The death of “died”
Do people die anymore? I mean, I know our life expectancy is on the rise, but surely the human species has not achieved immortality.
Giving death a pass
Yet one can’t help but wonder, based on the everyday parlance both on the street and in the broadcast, and sometimes print, media apropos of the subject of death. How often do you hear someone say so-and-so “died”? Hardly ever. It’s almost a dead word. Newspapers still use “die,” “died,” “dead” and “death,” but the terminology is in need of resuscitation even in the Fourth Estate. Okay, maybe “death” is still in vogue. But more and more, the other “D” words are shunned like the plague. They’re being replaced by “passed,” “pass away,” “passed away,” “passes away” and “passing away.”
In days of yore, a cardinal rule in newspaper reporting held that no one ever “passed away.” The person “died.” Euphemisms such as “passed away” had no place in a newspaper except in the paid obituaries. They were verboten, and woe unto the beginning reporter who handed in copy with that phrase or its derivations. “He died, dammit,” the city editor likely growled. However, any reporter who had, well, passed an introductory course in journalism school was well aware of the taboo.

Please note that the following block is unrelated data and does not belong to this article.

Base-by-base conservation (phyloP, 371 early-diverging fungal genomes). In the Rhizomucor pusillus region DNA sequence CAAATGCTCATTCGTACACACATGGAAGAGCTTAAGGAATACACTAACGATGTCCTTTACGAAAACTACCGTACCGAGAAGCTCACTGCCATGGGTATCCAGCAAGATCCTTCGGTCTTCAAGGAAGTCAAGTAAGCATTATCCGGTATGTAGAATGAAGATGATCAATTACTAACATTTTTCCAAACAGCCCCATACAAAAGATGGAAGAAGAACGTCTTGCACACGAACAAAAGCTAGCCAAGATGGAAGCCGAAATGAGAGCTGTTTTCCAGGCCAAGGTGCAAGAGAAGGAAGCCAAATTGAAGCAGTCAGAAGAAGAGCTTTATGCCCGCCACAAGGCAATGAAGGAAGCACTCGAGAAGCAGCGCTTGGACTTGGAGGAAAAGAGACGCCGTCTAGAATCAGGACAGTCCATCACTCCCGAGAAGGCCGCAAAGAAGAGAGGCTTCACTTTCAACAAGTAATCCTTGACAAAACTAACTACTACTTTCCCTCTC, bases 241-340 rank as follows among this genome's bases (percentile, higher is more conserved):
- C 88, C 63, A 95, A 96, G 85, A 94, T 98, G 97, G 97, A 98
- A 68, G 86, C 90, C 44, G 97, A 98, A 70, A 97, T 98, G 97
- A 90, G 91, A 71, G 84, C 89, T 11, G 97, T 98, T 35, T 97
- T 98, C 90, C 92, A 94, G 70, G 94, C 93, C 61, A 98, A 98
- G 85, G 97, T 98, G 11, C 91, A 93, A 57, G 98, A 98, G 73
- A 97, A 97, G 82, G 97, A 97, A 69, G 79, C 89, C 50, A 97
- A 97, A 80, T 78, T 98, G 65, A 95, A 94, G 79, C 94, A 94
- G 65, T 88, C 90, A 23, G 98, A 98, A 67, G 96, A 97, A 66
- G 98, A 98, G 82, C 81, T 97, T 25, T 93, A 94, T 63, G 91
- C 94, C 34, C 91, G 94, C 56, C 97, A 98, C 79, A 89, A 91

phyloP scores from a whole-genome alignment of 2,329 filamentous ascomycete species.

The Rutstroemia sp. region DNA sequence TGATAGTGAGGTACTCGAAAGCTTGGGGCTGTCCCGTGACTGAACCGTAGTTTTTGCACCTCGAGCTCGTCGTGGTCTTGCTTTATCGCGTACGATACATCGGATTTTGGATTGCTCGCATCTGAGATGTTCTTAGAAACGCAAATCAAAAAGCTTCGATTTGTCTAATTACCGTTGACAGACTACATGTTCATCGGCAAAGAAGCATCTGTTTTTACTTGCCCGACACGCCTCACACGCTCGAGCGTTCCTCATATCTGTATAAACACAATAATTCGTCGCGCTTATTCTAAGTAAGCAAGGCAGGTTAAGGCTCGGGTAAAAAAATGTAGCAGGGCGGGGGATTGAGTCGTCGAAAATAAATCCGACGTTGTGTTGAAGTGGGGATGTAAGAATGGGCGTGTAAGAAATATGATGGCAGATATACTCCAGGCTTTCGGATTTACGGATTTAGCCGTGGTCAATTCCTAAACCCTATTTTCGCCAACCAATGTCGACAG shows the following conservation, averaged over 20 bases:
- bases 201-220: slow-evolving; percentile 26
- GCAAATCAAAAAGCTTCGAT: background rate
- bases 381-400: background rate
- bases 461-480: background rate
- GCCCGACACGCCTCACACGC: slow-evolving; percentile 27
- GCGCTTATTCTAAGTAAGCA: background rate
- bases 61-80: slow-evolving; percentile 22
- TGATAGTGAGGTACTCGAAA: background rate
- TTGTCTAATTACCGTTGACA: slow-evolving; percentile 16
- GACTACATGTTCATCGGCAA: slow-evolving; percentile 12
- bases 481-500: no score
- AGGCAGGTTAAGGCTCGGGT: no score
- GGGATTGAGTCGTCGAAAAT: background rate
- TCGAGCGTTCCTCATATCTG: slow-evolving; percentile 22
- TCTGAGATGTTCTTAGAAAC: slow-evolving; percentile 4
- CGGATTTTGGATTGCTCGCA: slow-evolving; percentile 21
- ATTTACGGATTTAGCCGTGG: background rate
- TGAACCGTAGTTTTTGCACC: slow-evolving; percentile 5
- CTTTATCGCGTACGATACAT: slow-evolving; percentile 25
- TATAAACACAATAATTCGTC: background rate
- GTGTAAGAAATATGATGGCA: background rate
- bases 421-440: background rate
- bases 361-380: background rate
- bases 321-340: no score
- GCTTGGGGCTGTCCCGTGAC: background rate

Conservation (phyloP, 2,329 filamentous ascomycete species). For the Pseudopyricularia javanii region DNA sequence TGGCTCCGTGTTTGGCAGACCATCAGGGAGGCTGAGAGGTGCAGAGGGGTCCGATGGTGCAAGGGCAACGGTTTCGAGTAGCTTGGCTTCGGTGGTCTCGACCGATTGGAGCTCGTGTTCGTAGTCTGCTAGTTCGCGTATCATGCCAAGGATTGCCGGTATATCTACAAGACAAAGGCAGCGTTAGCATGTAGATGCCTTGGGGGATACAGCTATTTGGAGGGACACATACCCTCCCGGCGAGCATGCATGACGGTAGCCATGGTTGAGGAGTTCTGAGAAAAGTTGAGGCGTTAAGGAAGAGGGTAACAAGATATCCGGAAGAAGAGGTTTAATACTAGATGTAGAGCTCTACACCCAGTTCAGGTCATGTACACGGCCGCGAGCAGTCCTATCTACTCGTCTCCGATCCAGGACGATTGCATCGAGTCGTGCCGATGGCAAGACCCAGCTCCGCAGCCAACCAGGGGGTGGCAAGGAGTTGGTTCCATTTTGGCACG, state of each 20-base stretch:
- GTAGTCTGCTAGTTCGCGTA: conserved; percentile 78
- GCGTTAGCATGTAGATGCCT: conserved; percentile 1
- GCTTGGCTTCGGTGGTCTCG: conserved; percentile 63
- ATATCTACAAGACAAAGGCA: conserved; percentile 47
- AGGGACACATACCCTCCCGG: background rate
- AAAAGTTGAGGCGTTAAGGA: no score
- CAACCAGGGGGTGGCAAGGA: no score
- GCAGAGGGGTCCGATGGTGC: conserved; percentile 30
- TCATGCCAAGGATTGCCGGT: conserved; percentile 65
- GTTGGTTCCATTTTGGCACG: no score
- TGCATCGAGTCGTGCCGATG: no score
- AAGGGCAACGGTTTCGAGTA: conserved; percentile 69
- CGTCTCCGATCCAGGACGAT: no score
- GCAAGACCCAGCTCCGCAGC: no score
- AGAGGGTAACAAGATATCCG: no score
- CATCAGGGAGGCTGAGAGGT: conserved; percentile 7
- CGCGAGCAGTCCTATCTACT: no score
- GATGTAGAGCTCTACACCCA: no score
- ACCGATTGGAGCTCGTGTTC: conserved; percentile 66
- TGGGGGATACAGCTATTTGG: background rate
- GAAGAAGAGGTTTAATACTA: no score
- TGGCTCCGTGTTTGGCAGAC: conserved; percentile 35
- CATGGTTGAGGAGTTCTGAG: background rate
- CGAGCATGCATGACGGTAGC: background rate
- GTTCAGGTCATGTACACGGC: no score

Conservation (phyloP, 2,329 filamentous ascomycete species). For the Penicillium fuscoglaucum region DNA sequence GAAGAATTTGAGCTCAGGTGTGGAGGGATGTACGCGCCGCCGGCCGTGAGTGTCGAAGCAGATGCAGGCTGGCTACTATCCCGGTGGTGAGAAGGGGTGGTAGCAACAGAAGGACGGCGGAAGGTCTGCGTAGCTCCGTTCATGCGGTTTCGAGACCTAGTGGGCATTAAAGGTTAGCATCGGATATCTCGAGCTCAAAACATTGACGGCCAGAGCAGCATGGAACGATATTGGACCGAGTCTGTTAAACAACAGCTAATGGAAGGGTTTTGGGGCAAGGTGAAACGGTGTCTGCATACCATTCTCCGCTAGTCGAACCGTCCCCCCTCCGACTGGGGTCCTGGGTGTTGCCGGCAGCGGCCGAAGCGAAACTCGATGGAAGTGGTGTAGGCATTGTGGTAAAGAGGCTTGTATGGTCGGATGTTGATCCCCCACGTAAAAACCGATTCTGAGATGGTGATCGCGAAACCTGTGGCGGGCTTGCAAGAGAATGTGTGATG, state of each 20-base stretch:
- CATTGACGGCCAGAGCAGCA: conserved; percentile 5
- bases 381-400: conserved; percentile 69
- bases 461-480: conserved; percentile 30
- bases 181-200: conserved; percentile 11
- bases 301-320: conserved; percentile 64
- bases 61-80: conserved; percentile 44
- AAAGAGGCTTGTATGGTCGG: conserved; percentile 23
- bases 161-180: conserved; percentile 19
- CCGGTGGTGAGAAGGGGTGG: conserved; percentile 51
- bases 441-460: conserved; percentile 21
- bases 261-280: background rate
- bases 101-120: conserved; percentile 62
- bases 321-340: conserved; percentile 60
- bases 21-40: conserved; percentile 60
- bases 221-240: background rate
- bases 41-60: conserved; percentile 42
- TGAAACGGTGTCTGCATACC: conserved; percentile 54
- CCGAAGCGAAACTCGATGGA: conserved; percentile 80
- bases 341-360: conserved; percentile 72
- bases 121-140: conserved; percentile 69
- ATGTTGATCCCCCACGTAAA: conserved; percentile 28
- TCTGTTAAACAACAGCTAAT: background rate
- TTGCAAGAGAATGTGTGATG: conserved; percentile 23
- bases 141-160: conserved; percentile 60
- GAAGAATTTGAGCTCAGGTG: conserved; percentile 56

A passing fancy
That prohibition is passing – er, dying. In my local paper, the Palm Beach Post, two examples have occurred in less than three months. Both foibles were committed by veteran staffers. The first was on the death of a prominent agricultural businessman: The man “passed away in his sleep … .” The second, just Tuesday (June 17, 2014) popped up in the cutlines for a feature story involving the horsey set: “… gave to her after their father passed away.”
Instances such as those two are uncommon in newspapers. In the broadcast media, however, “passed away” and the various tenses of the verb are endemic.
Saying the person “passed away” does not alter the reality that said person is dead, doesn’t soften its impact, and doesn’t mitigate the fear of death. It’s probably not as euphemistic as John Cleese was in the famous dead parrot sketch of Monty Python’s Flying Circus, in which Cleese’s character insists the bird “is no more” and “has ceased to be”; and, “bereft of life, it rests in peace.” But Cleese was emphasizing the parrot’s expiration. The “passed away” pretenders are diminishing their subjects’ deadness.
No passing ahead?
Oh well, perhaps this reticence in dealing with death will one day … uh, pass.